That’s because the issue IS a loser at the polls. Yes, when interviewed with generic questions most people say they want “more effective gun laws,” (who wouldn’t?) but almost every time your side proposes a specific “next step” the response at the ballot box is “Not THAT!!

Gun rights and gun control have long histories. Although both sides in the great American gun debate have claimed to have history on their side, each has presented a version of the past that is highly selective.

True, to some extent.

One of the many embarrassing truths about the debate over the right to bear arms that neither side wishes to admit is that gun rights ideology is the illegitimate and spurned child of gun control.

Au contraire, mon ami. One of the most embarrassing truths about the debate over the right to bear arms is that gun control is the illegitimate and spurned child of racist laws designed to disarm blacks after the Civil War. Want to discuss that topic? I believe I mentioned that in the initial rebuttal to a Saul Cornell op-ed.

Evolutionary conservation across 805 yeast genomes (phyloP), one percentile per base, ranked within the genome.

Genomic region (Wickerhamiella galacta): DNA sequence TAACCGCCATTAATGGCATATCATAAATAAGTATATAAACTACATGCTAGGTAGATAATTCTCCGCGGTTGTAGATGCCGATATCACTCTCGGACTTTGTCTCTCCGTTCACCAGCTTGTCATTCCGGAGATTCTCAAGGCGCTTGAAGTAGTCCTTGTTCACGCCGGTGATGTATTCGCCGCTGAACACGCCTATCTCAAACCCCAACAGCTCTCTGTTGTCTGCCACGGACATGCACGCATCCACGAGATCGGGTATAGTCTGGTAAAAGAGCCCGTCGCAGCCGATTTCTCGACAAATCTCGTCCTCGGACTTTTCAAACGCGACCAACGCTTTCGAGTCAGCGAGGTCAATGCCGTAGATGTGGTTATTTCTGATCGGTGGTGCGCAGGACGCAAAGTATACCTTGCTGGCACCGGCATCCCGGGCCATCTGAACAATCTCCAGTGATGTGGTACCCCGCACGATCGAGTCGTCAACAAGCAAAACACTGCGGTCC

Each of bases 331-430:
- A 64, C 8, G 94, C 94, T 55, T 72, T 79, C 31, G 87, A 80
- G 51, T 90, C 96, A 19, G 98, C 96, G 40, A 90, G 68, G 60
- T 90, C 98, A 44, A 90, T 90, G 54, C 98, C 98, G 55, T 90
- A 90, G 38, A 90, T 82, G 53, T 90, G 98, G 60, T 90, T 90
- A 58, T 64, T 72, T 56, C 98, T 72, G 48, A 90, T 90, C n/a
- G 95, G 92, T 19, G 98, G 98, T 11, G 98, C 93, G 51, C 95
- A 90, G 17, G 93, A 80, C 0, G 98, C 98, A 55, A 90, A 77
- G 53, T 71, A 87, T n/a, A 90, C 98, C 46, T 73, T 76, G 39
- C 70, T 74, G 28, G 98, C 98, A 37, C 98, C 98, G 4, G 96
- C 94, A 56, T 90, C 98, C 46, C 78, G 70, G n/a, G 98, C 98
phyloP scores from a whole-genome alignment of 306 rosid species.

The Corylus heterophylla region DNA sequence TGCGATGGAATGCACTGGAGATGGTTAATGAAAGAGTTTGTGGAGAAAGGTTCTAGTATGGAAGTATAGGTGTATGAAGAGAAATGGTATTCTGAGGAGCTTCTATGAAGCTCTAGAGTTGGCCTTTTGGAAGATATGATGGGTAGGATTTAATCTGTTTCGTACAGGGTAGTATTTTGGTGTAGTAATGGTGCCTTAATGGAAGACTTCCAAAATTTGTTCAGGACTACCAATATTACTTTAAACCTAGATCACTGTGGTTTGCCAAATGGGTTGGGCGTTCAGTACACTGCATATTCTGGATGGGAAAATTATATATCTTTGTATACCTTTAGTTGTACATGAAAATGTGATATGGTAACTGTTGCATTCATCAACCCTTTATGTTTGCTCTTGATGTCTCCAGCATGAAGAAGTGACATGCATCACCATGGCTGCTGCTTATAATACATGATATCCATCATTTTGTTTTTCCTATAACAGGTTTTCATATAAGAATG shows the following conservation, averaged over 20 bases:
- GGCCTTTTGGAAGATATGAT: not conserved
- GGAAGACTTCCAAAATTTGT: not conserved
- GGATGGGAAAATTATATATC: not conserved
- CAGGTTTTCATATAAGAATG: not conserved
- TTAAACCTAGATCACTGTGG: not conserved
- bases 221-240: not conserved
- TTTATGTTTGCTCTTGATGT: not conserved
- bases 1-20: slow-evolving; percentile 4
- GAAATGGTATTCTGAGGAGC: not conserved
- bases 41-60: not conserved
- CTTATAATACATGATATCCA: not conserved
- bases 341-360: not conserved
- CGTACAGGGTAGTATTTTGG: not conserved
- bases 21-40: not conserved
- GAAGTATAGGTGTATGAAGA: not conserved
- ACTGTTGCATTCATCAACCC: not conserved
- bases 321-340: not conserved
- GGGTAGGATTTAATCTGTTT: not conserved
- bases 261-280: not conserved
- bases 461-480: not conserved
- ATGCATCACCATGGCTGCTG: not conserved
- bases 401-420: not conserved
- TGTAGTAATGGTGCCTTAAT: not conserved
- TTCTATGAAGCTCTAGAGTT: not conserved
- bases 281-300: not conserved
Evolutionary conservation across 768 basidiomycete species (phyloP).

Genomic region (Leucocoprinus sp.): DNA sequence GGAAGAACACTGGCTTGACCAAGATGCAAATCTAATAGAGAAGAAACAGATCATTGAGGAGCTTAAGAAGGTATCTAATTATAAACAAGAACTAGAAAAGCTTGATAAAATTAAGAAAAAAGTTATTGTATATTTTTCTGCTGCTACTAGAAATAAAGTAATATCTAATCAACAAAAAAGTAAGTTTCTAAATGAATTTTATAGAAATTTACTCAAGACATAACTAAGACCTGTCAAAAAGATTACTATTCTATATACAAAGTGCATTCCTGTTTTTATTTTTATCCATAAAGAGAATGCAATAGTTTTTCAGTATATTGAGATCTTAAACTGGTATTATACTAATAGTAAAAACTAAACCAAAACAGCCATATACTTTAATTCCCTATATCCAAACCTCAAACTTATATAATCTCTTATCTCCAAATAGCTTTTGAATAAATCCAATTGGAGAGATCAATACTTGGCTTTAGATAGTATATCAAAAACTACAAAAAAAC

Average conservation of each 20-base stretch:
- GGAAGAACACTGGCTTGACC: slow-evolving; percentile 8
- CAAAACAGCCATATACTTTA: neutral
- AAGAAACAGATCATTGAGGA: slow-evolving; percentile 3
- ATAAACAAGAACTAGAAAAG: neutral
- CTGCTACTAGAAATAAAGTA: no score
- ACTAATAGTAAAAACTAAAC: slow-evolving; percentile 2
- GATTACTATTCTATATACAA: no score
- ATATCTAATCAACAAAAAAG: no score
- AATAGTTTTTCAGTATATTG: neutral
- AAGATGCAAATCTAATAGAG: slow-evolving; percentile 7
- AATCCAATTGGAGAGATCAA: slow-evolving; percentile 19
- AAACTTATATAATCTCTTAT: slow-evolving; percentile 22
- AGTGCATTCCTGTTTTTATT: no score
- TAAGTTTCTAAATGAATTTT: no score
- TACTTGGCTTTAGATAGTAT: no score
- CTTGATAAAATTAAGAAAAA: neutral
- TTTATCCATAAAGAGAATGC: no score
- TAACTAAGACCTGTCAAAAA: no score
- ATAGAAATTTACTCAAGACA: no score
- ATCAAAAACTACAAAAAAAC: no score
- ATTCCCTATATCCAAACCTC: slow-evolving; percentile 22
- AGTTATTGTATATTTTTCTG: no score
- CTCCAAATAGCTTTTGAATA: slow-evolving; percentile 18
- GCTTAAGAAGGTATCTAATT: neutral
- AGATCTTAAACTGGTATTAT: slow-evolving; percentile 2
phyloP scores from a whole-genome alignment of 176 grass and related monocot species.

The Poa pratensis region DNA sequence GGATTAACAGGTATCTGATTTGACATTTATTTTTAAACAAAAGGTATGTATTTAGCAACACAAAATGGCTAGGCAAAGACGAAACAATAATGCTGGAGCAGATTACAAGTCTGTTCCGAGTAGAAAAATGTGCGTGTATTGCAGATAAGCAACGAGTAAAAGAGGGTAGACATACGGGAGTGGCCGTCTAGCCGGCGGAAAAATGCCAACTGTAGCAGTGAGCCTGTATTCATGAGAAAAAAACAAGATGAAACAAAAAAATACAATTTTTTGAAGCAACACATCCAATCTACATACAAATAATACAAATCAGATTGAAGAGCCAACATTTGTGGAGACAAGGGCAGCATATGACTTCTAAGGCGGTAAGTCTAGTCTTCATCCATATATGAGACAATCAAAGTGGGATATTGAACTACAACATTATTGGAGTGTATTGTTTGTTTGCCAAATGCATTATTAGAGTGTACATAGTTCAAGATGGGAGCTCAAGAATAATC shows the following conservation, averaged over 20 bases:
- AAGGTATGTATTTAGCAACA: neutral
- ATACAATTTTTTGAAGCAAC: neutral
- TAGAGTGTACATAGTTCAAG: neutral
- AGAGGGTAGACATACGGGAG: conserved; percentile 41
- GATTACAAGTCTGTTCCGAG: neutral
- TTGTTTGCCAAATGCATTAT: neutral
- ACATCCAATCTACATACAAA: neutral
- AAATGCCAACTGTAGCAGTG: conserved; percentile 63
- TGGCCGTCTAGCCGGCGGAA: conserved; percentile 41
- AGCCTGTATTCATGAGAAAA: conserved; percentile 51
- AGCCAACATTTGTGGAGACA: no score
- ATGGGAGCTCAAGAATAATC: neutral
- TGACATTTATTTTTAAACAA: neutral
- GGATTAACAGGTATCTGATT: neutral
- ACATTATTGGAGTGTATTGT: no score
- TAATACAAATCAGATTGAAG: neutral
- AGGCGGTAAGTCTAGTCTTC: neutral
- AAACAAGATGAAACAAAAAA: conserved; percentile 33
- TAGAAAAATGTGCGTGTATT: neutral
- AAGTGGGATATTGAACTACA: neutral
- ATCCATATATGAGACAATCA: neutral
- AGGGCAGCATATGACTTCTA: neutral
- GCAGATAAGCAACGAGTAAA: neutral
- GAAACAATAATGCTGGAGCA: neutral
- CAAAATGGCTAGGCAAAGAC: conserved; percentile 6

Efforts at gun control, particularly policies aimed at broad-scale prohibitions of firearms, have generally led to an intensification of gun rights rhetoric and activism.

You don’t say. I can’t imagine why “broad-scale prohibition” would raise our ire. Is that the “perverse” reaction the professor was alluding to?

Understanding the history of this tangled relationship, one of American history’s more bizarre examples of ideological co-dependency, may provide some insights into how we might move this debate forward and break this cycle.

Hmm… perversion and co-dependency. Interesting how the professor – of history – is couching his argument in terms of abnormal psychology, isn’t it? Do you think he’s implying anything?

New York Mayor Michael Bloomberg’s recent summit on gun violence reminds us that this is not the first time in American history that gun violence and gun control have been on the minds of New Yorkers. DeWitt Clinton, mayor from 1803 to 1815, bemoaned the problem posed by handguns almost 200 years ago.